Eula Bingham, a toxicologist who energized the Occupational Safety and Health Administration as its director and set stringent standards to protect workers from hazardous materials, died on June 13 in Cincinnati. She was 90.
She was nearing completion of chemotherapy treatments for cancer when she suffered a pulmonary embolism and cardiac collapse and died in a hospital, her daughter Martha Mattheis said.
Dr. Bingham was appointed director of OSHA by President Jimmy Carter in 1977. During her tenure the agency adopted more regulatory standards on harmful chemicals — including benzene, cotton dust and lead — than any previous administration had and more than most have since.
Under so-called right-to-know regulations, employers had to inform workers about any hazardous chemicals they were working with, and manufacturers had to list those chemicals on containers. Dr. Bingham was forced to fend off lawsuits by companies that did not want to disclose such information.
“Workers have a right to expect they won’t be killed on their jobs,” Dr. Bingham told The Washington Post in 1977.
When she took over OSHA, the agency was something of a laughingstock for having promulgated thousands of rules that had little to do with making workplaces safer. They required that toilet seats have open fronts, for example, and that telephone linemen use tool belts with no more than four tool loops.
In an effort to pursue what President Carter called “common sense priorities,” Dr. Bingham eliminated more than 1,000 regulations that she considered “nit-picking” and that industry regarded as a nuisance. This freed the agency’s inspectors to focus on serious threats — to go after whales, not minnows, in the parlance of the day.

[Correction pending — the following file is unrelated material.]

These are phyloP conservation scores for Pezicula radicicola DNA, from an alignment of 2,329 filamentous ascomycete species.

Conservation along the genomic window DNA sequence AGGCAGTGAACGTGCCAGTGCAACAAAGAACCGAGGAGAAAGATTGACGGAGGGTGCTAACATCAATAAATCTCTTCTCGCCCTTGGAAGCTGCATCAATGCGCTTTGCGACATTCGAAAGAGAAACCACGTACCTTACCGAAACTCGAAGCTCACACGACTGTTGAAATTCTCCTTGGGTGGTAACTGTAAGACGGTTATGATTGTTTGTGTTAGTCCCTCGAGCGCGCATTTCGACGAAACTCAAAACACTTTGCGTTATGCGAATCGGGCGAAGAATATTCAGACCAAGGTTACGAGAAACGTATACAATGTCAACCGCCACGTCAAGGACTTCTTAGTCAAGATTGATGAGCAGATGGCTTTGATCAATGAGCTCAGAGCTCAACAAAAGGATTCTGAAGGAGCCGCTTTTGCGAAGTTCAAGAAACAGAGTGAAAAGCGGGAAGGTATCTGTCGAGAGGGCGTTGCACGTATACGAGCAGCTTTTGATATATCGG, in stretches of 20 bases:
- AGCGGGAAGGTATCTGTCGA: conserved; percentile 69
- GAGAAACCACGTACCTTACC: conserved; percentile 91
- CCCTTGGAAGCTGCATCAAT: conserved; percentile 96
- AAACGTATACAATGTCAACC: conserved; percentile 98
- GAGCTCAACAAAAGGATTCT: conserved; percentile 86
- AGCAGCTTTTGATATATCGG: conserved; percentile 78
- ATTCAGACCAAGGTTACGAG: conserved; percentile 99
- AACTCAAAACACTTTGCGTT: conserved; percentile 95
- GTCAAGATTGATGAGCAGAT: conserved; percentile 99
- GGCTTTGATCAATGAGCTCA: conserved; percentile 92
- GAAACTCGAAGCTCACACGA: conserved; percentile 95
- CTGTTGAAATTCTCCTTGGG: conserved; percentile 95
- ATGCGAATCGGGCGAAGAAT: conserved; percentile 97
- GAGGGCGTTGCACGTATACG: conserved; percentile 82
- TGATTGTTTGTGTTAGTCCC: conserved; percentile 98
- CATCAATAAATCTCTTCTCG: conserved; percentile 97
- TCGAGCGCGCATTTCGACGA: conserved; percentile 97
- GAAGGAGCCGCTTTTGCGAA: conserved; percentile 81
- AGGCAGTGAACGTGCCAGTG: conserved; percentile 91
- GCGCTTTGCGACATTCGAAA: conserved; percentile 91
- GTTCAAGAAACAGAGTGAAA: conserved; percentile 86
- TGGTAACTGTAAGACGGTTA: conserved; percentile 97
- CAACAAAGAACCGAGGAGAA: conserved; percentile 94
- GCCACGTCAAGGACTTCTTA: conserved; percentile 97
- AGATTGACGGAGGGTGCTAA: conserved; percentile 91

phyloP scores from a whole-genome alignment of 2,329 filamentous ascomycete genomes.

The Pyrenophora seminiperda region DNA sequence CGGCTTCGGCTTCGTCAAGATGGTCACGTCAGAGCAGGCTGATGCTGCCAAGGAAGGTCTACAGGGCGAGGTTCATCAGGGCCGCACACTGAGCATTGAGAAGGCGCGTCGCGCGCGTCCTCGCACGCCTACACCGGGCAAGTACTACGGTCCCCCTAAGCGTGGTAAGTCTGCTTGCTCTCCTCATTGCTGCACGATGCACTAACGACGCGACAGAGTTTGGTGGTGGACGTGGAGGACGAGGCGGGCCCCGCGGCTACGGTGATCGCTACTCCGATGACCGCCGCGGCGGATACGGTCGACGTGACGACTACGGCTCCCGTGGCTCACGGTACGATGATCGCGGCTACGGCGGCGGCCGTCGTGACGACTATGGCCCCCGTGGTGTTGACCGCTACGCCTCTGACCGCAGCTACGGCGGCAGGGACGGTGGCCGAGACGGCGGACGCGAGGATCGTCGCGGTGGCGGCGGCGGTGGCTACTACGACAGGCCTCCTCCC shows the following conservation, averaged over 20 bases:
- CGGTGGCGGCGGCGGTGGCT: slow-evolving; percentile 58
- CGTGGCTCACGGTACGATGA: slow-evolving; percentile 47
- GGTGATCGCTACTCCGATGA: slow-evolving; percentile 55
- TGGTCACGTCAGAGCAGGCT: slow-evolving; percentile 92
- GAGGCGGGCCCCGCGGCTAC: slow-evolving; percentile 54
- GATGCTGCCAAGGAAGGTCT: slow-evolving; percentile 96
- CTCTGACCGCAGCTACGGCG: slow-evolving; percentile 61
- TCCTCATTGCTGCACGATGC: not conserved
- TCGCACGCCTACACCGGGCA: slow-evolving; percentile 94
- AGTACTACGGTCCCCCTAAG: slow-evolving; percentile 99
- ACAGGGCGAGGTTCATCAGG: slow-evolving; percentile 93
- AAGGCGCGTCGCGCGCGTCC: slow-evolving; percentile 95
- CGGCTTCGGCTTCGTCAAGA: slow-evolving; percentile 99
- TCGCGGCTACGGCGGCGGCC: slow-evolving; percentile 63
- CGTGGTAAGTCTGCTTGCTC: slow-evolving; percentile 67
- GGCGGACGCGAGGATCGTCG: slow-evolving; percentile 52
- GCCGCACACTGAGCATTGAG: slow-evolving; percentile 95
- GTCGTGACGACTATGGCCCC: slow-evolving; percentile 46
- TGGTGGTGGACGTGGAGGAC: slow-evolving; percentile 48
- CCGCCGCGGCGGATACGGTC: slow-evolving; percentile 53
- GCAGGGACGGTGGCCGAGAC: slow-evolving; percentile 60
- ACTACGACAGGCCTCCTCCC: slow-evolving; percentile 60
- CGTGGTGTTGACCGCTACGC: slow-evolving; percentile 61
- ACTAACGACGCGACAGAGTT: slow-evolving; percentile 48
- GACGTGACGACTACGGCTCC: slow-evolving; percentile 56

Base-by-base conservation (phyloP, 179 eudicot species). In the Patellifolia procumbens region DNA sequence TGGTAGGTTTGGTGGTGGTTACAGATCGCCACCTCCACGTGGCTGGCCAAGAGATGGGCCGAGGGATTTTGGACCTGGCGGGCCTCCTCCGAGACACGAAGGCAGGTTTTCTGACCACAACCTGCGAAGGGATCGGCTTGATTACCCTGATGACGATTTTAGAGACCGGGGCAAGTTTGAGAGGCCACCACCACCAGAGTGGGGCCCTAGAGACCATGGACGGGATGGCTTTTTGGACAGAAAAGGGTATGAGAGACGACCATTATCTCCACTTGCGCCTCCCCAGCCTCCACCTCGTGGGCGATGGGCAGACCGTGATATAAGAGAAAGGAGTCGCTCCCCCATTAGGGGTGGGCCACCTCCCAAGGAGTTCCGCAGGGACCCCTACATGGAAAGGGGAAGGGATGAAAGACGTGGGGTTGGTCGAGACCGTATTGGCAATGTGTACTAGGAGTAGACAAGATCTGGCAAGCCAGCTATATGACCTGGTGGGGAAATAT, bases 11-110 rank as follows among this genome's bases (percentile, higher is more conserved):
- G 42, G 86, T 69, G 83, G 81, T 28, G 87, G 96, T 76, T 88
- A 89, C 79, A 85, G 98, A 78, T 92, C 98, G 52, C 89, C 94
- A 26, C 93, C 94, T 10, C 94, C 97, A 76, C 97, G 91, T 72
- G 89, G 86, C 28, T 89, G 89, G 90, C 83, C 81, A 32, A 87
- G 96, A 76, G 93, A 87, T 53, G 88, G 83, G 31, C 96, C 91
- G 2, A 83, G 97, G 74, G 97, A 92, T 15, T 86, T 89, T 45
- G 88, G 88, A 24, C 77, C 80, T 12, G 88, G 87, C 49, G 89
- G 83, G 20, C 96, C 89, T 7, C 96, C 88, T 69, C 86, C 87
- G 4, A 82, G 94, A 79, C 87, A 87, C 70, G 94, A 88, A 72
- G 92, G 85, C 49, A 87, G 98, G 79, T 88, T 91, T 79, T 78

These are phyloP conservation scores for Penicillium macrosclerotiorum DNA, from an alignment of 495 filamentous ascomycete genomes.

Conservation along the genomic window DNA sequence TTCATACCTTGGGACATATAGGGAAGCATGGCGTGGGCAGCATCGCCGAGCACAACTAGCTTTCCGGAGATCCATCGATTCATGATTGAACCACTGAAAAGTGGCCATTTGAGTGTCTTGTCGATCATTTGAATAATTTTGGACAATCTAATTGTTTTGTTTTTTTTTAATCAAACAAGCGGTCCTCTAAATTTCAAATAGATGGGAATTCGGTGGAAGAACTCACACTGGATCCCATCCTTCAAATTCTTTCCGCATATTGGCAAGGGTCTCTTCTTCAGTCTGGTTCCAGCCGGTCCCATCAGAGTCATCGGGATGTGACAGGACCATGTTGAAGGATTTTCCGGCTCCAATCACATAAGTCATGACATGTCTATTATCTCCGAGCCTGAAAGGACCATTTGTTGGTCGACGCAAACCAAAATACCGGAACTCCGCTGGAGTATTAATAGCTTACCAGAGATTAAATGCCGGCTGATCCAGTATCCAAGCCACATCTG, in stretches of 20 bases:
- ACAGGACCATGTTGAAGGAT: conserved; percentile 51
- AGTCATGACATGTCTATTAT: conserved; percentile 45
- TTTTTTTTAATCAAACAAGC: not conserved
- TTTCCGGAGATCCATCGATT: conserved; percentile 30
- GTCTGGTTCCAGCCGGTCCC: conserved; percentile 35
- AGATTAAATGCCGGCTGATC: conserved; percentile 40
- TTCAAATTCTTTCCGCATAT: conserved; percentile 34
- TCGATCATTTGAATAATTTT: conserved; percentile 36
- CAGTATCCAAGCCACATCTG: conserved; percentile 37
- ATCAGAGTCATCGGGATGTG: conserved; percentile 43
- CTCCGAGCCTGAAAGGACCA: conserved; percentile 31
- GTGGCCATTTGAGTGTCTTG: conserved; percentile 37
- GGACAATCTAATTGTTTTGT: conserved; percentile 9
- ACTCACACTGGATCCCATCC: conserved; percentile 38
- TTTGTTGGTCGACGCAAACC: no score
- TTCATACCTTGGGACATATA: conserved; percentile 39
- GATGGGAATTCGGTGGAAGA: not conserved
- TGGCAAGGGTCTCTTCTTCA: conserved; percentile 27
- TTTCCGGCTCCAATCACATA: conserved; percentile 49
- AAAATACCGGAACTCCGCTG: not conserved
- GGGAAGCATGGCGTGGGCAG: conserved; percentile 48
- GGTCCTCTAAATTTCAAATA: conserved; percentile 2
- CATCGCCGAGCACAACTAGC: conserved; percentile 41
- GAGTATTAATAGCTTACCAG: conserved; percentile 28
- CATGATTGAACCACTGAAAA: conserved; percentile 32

“She put OSHA on the map,” Dr. Philip Landrigan, a friend who worked with her in government starting in 1979, said in an interview. “She was a strong-willed woman who understood the levers of government.”
In her campaign for workplace safety Dr. Bingham clashed with business, Congress and even fellow members of the Carter administration, though she usually had the backing of the president. Perhaps her hardest-fought battle was over cotton dust, which threatened the health of Southern textile workers, many of them poor, black and nonunion.
Dr. Bingham wanted to lower the acceptable levels of cotton dust, but mill owners opposed her.
“There was a pitched battle fought in the Oval Office in front of Jimmy Carter,” Dr. Landrigan said. Dr. Bingham and Ray Marshall, the labor secretary, pushed for the new standard while Mr. Carter’s economic advisers argued against it, saying it would hurt business.
Finally, Dr. Landrigan said, President Carter walked over, grinned, put his arm around Dr. Bingham and said, “I am with Eula on this one.”
As a Washington bureaucrat, Dr. Bingham achieved a rare level of notoriety. In 1979, she appeared in The Washington Star’s crossword puzzle. “OSHA Lady” read the clue for 39 Across, seeking a four-letter answer.
With the election of Ronald Reagan in 1980, Dr. Bingham was out, and his administration proceeded to dismantle many of the regulations and safeguards she had put in place.
But even without her federal perch, she persisted, working with state legislators, labor unions and consumer groups to implement safety regulations at the state and local levels.